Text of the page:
Segmentation and Testing are the Keys to Multichannel Marketing
Regardless of whether the type of response being tracked is actual or attributed, it is critical to note the channel used for the promotion and the channel used for response.
For instance, a bank's credit card department notes that a customer prefers to receive phone calls from someone from the local branch. This information is applied across the enterprise and leveraged to improve the effectiveness of its marketing campaigns, ultimately driving new sales. As a result, this channel preference is used in the mortgage lending department's next offer to that same consumer.
The enterprise-wide marketing database serves as the foundation for the segment-based multichannel marketing plan. Knowing how consumers interact across lines of business—the channels through which they have responded, the products and services they use, and the profitability associated with them—allows a company to develop a vision for the ideal portfolio of products or services for each segment, as well as the channels that should be used to reach those segments.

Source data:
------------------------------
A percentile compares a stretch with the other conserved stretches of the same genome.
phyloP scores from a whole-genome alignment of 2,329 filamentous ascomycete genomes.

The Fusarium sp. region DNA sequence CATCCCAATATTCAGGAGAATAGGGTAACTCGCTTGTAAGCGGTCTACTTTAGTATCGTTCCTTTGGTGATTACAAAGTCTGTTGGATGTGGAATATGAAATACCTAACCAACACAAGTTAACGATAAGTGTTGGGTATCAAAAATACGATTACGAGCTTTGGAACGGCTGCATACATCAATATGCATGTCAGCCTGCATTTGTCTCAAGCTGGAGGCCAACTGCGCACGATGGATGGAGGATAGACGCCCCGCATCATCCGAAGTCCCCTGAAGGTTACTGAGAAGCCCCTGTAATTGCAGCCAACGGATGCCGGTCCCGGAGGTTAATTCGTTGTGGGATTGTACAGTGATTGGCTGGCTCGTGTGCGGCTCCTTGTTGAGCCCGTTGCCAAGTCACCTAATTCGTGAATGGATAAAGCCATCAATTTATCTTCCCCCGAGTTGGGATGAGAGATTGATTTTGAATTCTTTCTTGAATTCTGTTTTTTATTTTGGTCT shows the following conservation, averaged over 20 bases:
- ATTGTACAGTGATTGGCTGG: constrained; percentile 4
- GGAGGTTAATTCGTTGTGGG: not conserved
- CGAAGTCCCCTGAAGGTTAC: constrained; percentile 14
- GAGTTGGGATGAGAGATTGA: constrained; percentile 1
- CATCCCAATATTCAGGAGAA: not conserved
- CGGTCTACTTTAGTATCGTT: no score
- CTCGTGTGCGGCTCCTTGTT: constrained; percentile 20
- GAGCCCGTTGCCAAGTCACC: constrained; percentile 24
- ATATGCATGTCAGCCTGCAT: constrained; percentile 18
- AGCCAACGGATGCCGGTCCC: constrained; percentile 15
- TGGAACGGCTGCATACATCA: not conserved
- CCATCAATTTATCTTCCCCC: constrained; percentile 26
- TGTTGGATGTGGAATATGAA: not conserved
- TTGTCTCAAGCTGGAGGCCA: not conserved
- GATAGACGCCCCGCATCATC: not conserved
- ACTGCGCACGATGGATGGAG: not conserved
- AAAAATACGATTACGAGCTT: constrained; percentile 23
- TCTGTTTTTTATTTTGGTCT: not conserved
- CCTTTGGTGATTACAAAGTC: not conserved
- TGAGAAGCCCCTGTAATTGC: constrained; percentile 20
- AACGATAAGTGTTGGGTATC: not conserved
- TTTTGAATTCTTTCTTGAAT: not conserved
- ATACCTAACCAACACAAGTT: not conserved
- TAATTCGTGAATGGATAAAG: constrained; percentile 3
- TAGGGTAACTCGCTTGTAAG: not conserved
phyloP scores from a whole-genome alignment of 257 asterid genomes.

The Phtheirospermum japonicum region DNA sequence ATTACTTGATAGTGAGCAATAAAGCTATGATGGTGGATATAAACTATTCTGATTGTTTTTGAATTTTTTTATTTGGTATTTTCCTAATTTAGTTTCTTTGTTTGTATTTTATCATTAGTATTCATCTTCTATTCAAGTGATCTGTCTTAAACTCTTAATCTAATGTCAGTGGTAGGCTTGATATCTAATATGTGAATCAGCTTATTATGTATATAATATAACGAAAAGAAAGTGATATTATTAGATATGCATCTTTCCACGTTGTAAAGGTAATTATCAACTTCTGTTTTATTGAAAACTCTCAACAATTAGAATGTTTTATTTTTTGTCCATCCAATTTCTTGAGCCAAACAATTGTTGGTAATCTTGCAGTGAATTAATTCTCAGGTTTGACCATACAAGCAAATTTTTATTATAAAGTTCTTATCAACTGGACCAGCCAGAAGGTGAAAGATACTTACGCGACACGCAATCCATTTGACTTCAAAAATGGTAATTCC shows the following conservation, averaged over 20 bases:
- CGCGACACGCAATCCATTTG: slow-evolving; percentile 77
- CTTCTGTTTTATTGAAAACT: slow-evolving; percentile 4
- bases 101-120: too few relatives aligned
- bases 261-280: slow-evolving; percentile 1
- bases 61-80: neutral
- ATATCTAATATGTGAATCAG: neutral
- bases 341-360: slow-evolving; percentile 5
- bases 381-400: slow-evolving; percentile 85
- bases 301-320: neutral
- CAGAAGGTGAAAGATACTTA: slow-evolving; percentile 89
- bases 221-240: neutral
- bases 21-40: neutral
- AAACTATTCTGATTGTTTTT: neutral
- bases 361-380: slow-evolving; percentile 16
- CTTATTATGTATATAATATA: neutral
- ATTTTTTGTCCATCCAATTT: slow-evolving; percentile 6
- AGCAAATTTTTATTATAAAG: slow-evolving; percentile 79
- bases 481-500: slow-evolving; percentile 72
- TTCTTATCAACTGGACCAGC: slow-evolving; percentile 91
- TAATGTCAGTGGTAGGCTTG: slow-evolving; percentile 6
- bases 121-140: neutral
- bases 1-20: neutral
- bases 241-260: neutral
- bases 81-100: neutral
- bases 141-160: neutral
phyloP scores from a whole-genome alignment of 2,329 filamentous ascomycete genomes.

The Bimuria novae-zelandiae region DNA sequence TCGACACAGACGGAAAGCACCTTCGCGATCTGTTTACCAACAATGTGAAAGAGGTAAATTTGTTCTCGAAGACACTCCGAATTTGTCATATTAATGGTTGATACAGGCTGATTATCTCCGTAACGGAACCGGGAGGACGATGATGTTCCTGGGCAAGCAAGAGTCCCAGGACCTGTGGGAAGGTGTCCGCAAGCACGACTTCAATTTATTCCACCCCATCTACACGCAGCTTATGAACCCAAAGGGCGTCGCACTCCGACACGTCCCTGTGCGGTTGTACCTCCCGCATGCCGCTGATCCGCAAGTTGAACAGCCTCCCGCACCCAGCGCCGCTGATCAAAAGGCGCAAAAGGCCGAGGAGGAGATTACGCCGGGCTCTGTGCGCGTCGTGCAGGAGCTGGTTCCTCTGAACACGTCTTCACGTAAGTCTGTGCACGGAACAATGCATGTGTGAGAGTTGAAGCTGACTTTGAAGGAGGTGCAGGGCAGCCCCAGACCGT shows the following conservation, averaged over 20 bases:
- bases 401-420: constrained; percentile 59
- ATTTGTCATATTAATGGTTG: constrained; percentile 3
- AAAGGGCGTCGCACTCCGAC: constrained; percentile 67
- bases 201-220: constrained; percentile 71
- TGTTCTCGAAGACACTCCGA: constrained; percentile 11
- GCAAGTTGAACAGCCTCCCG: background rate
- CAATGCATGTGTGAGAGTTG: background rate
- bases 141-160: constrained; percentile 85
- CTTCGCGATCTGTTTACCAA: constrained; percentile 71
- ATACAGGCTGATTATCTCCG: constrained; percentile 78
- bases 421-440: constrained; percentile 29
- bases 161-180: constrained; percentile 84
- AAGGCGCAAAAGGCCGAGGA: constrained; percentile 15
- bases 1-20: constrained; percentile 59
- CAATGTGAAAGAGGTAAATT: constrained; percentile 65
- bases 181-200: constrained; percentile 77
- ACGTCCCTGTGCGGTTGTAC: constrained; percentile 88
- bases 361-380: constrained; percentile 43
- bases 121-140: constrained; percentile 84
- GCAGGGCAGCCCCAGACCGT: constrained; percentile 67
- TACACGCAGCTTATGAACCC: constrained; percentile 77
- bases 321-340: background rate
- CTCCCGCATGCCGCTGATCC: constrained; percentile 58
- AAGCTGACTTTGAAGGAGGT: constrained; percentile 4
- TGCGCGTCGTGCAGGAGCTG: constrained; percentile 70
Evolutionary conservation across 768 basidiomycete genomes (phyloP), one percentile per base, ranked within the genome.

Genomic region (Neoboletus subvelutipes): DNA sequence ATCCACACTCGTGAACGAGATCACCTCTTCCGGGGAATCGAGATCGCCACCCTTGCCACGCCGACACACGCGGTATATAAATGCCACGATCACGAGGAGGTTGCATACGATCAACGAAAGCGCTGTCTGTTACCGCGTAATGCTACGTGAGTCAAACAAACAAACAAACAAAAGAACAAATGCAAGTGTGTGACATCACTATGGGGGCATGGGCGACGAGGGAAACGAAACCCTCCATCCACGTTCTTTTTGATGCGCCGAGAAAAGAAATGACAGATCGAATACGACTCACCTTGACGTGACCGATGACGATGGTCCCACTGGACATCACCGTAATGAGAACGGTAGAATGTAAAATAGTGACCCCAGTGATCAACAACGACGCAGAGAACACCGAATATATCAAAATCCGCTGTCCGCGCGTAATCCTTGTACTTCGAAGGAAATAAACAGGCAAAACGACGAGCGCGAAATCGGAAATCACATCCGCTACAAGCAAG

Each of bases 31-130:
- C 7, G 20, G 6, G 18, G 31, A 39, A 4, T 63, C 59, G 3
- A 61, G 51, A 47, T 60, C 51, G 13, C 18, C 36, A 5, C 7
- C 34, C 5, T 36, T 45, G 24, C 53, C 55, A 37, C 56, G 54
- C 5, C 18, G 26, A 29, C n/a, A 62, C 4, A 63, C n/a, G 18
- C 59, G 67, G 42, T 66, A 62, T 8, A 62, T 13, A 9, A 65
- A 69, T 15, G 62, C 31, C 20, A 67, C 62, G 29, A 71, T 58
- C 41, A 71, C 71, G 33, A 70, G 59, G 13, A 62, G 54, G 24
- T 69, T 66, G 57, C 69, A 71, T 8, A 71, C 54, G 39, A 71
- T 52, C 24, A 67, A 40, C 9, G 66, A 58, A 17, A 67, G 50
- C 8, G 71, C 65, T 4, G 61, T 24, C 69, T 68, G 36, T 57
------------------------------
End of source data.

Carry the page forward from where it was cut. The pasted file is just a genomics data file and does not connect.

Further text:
Marketers should begin by segmenting their customer base according to various lifestyle characteristics. Segmentation provides marketers with valuable information about consumers, including measurements of age, income, lifestage and presence of children.
Having developed your segmentation strategy and then aligned it with various tests across multiple channels (i.e., launching campaigns through several different channels within each segment), you should be able to uncover somewhat distinct channel preferences for each segment. You may find that older customers prefer a phone call, but younger ones prefer e-mail. Or, you may find that the established affluent segment prefers online conveniences, whereas the emerging affluent segment prefers face-to-face communication.
Of course, preferences and customer expectation must be managed vis-a-vis profitability. Using expensive channels to service unprofitable customers—particularly those for whom there is little likelihood of future profitability—simply doesn't make good business sense.